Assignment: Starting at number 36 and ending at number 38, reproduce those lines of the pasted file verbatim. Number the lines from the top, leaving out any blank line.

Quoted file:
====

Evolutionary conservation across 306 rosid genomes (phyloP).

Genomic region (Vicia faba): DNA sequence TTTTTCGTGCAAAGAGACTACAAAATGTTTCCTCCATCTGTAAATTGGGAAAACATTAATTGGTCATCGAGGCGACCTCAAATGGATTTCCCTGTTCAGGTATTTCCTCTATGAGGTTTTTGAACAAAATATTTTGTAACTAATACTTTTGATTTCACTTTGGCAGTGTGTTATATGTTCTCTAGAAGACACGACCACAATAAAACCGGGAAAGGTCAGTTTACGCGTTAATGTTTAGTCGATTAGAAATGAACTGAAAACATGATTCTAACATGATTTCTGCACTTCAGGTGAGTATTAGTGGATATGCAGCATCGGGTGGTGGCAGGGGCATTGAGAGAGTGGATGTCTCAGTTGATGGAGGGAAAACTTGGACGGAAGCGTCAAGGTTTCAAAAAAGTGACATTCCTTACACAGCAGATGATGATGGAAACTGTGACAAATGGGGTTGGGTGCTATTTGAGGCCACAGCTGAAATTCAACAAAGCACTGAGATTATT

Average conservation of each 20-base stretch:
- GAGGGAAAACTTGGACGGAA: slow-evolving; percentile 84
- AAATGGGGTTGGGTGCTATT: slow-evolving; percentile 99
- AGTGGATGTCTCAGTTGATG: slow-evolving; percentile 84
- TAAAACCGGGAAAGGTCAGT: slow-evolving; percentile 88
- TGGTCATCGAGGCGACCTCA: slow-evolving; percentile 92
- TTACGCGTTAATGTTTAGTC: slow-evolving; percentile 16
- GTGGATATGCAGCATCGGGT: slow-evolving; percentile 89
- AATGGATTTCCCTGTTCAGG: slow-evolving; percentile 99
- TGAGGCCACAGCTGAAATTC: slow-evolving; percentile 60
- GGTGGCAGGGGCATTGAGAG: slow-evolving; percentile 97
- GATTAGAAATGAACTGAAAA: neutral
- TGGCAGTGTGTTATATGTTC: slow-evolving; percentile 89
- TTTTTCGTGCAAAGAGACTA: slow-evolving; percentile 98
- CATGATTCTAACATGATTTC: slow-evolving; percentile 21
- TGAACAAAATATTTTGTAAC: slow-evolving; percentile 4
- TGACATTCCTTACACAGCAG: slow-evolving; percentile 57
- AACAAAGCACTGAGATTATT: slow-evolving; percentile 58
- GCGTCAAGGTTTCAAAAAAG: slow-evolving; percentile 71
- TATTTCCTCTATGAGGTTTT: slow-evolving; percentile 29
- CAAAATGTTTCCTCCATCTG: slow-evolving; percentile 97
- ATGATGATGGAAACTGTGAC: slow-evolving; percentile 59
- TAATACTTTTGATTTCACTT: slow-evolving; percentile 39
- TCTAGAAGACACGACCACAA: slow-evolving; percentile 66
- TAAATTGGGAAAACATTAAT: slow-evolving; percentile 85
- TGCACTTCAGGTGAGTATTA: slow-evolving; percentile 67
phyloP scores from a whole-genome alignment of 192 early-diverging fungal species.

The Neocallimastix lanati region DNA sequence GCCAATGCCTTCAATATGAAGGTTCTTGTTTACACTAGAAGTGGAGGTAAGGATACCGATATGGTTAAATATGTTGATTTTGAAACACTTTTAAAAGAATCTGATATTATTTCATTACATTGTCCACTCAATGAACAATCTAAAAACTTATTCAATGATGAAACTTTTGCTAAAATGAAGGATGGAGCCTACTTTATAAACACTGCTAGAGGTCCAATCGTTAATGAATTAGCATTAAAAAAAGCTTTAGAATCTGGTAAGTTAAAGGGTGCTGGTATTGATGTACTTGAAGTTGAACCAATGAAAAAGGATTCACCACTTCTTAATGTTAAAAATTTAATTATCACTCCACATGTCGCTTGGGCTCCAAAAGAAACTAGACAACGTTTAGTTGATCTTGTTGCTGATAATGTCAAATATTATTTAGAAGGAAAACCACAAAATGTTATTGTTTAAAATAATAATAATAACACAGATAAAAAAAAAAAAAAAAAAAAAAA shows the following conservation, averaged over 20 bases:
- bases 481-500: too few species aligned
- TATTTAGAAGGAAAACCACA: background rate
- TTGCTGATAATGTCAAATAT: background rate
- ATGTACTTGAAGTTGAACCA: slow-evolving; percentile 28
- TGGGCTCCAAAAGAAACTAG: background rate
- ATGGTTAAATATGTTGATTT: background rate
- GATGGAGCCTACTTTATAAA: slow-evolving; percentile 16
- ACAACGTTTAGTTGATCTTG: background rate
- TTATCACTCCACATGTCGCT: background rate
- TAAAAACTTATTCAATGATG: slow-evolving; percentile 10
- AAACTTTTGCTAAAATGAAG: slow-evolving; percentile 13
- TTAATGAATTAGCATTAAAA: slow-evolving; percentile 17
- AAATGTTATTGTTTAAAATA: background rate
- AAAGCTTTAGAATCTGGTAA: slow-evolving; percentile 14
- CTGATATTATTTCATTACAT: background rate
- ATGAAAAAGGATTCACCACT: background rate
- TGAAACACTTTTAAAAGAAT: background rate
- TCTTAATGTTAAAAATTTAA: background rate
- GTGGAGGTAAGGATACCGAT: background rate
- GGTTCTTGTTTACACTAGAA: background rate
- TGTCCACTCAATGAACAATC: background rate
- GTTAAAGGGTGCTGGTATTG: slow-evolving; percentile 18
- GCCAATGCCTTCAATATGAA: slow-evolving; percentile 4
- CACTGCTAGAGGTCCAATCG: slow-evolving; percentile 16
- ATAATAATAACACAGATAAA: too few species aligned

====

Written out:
- ATGGTTAAATATGTTGATTT: background rate
- GATGGAGCCTACTTTATAAA: slow-evolving; percentile 16
- ACAACGTTTAGTTGATCTTG: background rate